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‘Splatoon 3: Side Order’ is the main course

By Paul Harrington 

Staff Writer 

When I first played “Side Order” on its midnight release, I wasn't sure of what to expect - or even  what was going on. 

What I didn't realize was that this was everything I ever wanted from my silly cephalopod game.

“Splatoon 3: Side Order” was first teased in August 2022 as downloadable content for the game “Splatoon 3.” However, it was not released until February 2024. 

The approach taken with the DLC is one unseen in any of the previous “Splatoon” games, and it works well.

“Splatoon 3” stuck to its roots as a third-person shooter, but opted for a roguelike experience akin to “Binding of Isaac” when it came time for the DLC.

The setting of “Side Order” brings “Splatoon” full circle to the lore of the second game and is handled in an immaculate manner.

For those not familiar with “Splatoon” lore, in the final Splatfest of “Splatoon 2,” players were given a choice of either Chaos or Order.

If you are asking yourself, “What the heck is a Splatfest?” think of it as a popularity contest but decided over battling. 

What players did not realize was that the events would influence the next installment. “Side Order” is based on if Order were to have won the Splatfest.

The setting is, well, bleak.

It is a combination of a beautiful texture of gray that adds a little bit of glitter to ink when it's shot out. 

The Spire of Order feels exhausting. As you step into the elevator to start your run, all you can hear is the elevator's sounds of going up - and that scared me.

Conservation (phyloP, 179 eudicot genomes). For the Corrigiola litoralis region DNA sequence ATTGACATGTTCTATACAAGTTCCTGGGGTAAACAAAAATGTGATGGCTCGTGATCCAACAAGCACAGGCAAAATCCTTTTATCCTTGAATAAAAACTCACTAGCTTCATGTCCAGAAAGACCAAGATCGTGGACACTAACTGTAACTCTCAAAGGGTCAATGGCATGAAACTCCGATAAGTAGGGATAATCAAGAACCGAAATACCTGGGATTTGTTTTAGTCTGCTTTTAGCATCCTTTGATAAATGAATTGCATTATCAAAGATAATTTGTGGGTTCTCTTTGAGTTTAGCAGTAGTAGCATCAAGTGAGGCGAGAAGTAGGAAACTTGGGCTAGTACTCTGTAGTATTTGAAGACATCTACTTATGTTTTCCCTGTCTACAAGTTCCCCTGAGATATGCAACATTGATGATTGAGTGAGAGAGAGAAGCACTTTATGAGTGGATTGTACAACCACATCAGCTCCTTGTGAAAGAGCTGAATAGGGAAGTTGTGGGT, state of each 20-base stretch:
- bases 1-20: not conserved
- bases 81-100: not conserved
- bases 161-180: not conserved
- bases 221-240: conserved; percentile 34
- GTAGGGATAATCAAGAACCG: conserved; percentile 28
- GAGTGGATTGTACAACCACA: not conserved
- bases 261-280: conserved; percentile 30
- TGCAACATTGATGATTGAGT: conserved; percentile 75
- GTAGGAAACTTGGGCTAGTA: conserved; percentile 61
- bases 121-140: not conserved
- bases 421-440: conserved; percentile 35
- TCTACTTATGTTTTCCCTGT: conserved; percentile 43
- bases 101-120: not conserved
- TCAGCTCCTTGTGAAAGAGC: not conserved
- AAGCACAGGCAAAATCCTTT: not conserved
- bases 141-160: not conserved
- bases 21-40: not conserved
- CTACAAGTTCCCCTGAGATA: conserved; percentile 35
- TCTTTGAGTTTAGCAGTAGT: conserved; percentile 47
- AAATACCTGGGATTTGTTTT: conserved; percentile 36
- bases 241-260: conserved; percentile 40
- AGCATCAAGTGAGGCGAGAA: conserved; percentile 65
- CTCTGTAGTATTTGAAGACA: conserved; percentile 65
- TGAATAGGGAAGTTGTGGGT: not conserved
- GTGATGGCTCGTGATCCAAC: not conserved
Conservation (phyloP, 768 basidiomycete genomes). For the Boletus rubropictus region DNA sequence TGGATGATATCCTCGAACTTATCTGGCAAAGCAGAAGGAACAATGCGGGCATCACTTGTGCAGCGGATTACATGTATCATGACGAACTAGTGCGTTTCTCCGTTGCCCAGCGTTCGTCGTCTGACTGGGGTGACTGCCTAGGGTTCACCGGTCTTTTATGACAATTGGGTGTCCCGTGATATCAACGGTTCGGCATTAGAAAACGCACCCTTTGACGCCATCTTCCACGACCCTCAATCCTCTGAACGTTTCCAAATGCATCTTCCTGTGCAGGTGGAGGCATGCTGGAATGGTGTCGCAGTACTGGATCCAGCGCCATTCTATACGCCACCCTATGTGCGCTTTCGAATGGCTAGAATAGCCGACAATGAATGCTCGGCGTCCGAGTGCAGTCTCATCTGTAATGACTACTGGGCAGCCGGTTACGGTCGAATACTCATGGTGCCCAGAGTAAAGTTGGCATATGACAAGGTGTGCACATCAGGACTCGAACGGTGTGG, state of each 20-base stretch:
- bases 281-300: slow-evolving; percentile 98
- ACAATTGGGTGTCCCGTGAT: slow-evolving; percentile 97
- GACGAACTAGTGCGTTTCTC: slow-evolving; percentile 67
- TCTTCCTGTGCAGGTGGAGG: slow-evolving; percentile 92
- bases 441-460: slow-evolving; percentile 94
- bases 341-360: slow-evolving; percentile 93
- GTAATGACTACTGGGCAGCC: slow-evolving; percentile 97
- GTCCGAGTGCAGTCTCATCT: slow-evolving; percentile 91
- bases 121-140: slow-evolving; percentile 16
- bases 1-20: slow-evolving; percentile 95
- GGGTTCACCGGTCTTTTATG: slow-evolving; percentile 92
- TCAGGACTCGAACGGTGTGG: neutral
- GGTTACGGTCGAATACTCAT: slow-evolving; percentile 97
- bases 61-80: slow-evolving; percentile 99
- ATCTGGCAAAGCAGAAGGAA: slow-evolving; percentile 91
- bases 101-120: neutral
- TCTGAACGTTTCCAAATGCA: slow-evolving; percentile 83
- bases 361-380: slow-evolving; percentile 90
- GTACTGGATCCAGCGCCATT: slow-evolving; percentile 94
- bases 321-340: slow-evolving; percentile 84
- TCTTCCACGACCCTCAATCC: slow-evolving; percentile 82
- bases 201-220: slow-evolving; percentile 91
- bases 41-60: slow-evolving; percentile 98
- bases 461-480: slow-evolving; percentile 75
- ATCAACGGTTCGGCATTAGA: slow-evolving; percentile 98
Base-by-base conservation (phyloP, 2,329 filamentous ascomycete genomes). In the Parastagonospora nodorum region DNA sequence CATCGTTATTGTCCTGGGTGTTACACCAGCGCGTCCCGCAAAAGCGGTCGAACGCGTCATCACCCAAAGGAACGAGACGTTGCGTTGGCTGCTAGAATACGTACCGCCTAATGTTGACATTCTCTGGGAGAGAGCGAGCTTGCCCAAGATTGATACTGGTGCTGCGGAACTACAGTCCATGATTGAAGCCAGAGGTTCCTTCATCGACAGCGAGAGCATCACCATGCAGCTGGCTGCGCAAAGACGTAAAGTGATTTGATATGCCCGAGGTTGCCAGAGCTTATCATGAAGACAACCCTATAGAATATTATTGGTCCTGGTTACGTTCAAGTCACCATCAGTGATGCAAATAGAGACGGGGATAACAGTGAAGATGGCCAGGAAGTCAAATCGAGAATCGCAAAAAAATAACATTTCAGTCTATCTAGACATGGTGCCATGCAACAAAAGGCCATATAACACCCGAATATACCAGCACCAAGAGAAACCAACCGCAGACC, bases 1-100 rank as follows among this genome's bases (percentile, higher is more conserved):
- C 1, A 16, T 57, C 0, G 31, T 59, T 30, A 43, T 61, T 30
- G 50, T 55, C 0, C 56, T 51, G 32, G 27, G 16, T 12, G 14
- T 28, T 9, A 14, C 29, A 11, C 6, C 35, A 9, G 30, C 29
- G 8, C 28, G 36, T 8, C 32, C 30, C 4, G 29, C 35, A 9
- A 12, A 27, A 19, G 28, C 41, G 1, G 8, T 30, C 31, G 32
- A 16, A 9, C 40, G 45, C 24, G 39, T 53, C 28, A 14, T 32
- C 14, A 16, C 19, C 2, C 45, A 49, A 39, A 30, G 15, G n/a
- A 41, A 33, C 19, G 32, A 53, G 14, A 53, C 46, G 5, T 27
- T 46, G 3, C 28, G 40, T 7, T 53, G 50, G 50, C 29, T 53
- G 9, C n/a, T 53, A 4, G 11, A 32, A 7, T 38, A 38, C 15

The tower is split up into 30 floors. Floors one through nine and 11 through 19 are challenge levels, with randomly generated scenarios and formats. Floors 10 and 20 will always be a boss fight. 

The randomly generated levels can make or break a run. They aren't hard - it's just that since it's random, you never know what to expect. 

The difficulties range from the usual easy to challenging, but an interesting mechanic is that near the end, the levels will only consist of challenging difficulty.

You might be thinking that this playstyle sounds fundamentally boring. But what changes the gameplay is two things - palettes and color chips.

Color chips enhance gameplay, add buffs to the specific weapon class being used, and can be stacked to make for a godlike weapon build.

Palettes are meant to resemble soundboards, and are essentially different weapon classes.

My personal favorite palette was Marie’s palette that unlocks the sniper class and allows you to feel like a master marksman.

The first run of “Side Order” felt like a fever dream. Seeing the credits roll made me teary-eyed and I even made it my computer wallpaper.

The story may be painted as very dreary and hopeless, but seeing the ending made me feel like all hope was restored.

After the first run of “Side Order,” the focus shifts to unlocking and collecting the other palettes. Although it isn't required, the completionist in me went for a 100% run.

Going for a 100% run is not for the weak. You will find yourself getting annoyed with hitboxes, motion controls, and enemies. 

Though the runs after the first go-around might feel stale to those not familiar with the roguelike genre, that’s the beauty of it. 

I found myself attempting to get faster times on certain levels, seeing what certain chips did for upgrades, and trying different play styles. 

I enjoyed the different play styles provided with the palettes and color chips, but would have loved to see more customization. 

Players also begin to collect Membux throughout their runs. 

This form of currency can be used to unlock power ups that can be used to make runs more accessible as you go along. 

Another big part of “Side Order” is the soundtrack. It’s a mixing pot of breakcore, techno, house, and pop that mixes exquisitely. 

With all of these ingredients, you have a story that can be taken at whatever pace, and whatever difficulty you please. 

“Side Order” is an outstanding addition to an already amazing game, and offers longtime fans a new way to be a kid now - and a squid now. 

Rating: A

It’s off the hook!


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